“It doesn’t work like that – you might be well-known but you still have to show that you can fit into the role that is on offer. It’s the same if you are doing a 30-second commercial. You still have to go into a room with a handful of people who are probably bored stiff from seeing so many actors uttering the same lines.
“I have actually auditioned in front of people whose eyes were closed and they had virtually fallen asleep. I think that’s why it is still a thrill when you get a part you really want.
“I have turned down a lot of things because I really didn’t think they were for me and I have also taken things I didn’t want to do but needed the money at the time. That’s what happens in this profession.
“You can’t be very choosy at the start, maybe later, but not in those early days. Everyone said I was an overnight success but it was actually about 10 years in the making.
“I enjoy my work and I’m incredibly grateful to find myself in a position where the phone still rings and the calls come in from directors I respect. That is very important to me.
“The movie set is where I am at home. I don’t like the red carpet really. It can be quite daunting trying to live up to people’s expectations. They expect to see you as you are on screen and that is rarely possible.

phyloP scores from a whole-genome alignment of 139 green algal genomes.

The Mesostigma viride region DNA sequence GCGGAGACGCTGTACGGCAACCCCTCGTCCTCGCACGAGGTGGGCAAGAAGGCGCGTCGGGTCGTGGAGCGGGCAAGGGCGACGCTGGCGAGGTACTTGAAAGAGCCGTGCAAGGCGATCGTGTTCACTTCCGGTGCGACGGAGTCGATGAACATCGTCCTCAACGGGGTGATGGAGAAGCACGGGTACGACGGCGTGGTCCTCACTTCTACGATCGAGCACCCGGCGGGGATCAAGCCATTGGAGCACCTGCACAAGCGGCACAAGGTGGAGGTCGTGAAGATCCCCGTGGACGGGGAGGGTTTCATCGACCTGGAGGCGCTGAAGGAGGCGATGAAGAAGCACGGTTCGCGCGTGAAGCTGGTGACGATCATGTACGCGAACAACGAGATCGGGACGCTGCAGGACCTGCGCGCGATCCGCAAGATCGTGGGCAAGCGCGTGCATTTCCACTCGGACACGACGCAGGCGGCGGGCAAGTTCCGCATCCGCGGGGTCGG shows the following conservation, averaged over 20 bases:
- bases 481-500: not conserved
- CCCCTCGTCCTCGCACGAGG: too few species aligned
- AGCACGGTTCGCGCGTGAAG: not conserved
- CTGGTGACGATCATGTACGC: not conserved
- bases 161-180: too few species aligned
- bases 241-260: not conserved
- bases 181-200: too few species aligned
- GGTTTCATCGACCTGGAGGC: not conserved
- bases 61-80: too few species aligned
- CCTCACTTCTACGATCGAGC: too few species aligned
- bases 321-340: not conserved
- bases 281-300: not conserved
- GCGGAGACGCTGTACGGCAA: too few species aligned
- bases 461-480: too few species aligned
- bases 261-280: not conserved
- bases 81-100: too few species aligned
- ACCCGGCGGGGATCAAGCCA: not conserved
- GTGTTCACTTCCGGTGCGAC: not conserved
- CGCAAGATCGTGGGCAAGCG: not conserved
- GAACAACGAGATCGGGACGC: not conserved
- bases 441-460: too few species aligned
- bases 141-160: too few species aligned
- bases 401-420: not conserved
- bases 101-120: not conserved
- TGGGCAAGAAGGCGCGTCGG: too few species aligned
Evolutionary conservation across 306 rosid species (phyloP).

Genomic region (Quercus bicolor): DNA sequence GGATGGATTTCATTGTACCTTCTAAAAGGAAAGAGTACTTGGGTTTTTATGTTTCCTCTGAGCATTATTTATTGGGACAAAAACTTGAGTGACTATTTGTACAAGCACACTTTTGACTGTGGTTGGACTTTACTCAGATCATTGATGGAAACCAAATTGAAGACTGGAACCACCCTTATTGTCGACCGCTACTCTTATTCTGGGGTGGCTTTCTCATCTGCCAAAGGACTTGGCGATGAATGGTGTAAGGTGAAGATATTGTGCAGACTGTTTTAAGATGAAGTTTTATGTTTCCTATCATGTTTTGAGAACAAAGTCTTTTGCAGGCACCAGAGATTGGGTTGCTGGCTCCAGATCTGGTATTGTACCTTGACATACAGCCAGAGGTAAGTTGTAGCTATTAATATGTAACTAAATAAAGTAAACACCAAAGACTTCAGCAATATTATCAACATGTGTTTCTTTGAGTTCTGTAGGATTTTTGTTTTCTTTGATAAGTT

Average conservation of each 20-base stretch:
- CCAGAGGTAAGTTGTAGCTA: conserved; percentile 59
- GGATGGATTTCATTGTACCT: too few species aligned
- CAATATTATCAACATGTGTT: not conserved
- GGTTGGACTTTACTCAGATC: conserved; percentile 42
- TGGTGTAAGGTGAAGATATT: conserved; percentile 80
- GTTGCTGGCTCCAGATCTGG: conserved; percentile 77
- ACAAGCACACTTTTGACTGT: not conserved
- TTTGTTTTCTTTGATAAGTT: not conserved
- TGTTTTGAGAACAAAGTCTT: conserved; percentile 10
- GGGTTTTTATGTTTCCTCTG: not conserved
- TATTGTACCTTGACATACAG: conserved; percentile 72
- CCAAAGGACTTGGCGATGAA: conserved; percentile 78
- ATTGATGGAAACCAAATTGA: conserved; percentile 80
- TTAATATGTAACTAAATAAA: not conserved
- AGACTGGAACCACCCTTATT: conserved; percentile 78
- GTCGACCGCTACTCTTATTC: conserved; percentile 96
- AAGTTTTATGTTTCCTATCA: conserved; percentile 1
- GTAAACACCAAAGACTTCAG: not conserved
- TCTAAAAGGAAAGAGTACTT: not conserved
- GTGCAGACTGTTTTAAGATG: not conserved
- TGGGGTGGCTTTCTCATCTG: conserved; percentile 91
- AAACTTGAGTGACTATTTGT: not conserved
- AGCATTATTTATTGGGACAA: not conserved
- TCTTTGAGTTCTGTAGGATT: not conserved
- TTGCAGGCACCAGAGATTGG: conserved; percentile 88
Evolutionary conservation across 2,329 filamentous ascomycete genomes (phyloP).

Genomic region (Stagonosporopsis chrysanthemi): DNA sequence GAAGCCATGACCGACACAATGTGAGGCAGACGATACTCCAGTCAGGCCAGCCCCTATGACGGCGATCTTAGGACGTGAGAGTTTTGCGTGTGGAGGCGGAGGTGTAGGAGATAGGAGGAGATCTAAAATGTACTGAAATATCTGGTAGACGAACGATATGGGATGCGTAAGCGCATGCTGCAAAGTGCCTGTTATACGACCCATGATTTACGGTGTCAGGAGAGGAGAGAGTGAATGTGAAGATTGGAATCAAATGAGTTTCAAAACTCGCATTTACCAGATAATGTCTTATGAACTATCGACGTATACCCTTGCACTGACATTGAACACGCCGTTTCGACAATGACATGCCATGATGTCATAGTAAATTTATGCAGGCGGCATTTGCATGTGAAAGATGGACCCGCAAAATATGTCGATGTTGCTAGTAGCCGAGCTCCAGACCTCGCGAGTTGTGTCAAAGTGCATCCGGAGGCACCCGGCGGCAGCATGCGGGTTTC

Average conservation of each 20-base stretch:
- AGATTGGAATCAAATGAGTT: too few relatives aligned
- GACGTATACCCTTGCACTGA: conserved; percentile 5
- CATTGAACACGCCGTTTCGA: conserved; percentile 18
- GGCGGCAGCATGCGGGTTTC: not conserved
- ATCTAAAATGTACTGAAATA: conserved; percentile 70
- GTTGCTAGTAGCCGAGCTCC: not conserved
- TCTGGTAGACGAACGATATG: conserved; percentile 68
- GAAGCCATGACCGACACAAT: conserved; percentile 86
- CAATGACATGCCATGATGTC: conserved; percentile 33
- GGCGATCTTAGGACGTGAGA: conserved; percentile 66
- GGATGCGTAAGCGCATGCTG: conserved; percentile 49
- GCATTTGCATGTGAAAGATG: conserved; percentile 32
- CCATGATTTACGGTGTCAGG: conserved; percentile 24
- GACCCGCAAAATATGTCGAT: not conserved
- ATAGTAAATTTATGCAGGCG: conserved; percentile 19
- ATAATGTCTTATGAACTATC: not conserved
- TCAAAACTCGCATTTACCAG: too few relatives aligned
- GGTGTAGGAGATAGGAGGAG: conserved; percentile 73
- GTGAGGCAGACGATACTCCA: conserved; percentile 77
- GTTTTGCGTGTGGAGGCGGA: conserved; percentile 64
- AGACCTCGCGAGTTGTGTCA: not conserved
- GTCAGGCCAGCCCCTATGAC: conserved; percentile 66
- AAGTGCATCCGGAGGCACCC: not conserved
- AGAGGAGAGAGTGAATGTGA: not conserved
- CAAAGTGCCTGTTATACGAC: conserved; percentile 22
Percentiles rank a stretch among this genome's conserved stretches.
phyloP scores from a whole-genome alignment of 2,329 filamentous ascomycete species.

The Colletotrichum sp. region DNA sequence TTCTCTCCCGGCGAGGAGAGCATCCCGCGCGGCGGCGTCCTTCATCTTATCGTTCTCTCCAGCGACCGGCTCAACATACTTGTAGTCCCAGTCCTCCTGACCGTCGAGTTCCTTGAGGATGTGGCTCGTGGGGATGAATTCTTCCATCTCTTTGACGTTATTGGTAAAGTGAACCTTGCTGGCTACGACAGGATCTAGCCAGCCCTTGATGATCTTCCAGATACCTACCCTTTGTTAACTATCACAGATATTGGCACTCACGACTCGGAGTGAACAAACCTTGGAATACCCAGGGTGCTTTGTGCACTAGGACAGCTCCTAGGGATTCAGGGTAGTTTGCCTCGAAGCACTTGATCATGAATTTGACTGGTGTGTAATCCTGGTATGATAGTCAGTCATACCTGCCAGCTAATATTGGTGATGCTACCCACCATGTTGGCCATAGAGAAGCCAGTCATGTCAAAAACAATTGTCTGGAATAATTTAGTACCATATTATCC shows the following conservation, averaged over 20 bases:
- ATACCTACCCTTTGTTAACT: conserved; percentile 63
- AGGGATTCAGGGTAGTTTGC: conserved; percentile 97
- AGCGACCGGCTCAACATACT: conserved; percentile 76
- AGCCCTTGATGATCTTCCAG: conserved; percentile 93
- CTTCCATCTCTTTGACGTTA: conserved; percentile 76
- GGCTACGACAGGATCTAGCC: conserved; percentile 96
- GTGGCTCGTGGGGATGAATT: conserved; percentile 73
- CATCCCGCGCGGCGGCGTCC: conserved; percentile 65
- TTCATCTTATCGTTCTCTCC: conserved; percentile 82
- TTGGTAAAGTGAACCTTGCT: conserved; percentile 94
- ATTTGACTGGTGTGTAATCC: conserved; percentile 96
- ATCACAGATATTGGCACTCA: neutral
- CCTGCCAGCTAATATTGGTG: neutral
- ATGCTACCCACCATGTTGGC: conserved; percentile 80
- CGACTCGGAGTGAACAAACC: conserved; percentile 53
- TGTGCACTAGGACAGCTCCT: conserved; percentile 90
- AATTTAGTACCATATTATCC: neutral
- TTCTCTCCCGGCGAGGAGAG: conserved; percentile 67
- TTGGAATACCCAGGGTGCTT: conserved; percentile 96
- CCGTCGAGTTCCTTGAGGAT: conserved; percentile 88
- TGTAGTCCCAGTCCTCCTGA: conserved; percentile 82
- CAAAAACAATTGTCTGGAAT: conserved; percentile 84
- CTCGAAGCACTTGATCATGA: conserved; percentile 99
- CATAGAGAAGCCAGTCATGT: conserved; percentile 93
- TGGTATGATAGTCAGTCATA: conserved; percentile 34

“When you walk on the carpet, there are lots of voices all at once trying to attract your attention or even ask you questions and you simply cannot answer them.
“I hate ignoring people, but you have no choice really other than to just sail on and wave.”
That is another side of life that Naomi enjoys, however; not being recognised. She says she could walk through Shoreham and few people would know who she was. “It’s great, I never get recognised on the street,” she laughs.
“I’m lucky that way. People see me as the dolled-up movie-star type on the red carpet, but in real life, I don’t look anything like that. I blend easily into a crowd. I have been with famous people who are recognised and I am either ignored or asked if I would take a photo of them with whoever it is. I love it.
“The other things is that they don’t remember your name. A lot of actors find that happens – people say things like, “Hey, aren’t you the girl who was in that film about the gorilla? It’s funny. It doesn’t bother me at all.”
Naomi was indeed in King Kong which was a huge success back when it was released in 2005, but also many other films of course, including Penguin Bloom, Boss Level, Once upon A Time in Staten Island and at The Burning Season.
Does she spend much time in Britain? “Not just in Britain but I have been back to Kent many times and I love the fact that my life began in one of the most beautiful parts of the world.
“Whenever I’m asked where I was born, I tell them that I was born in Shoreham in Kent. They love the idea that I was born in a village in the Garden of England and I explain what a great county it is for fruit growing.
“My work means that I spend a lot of time travelling about, just as I did when I was a little girl growing up in Britain and then in Australia. But I am no stranger to where I was born and I know quite a lot about Kent’s history.
“Perhaps one day I shall be asked to make a movie based in Kent. I wouldn’t hesitate; it would be the best location ever.”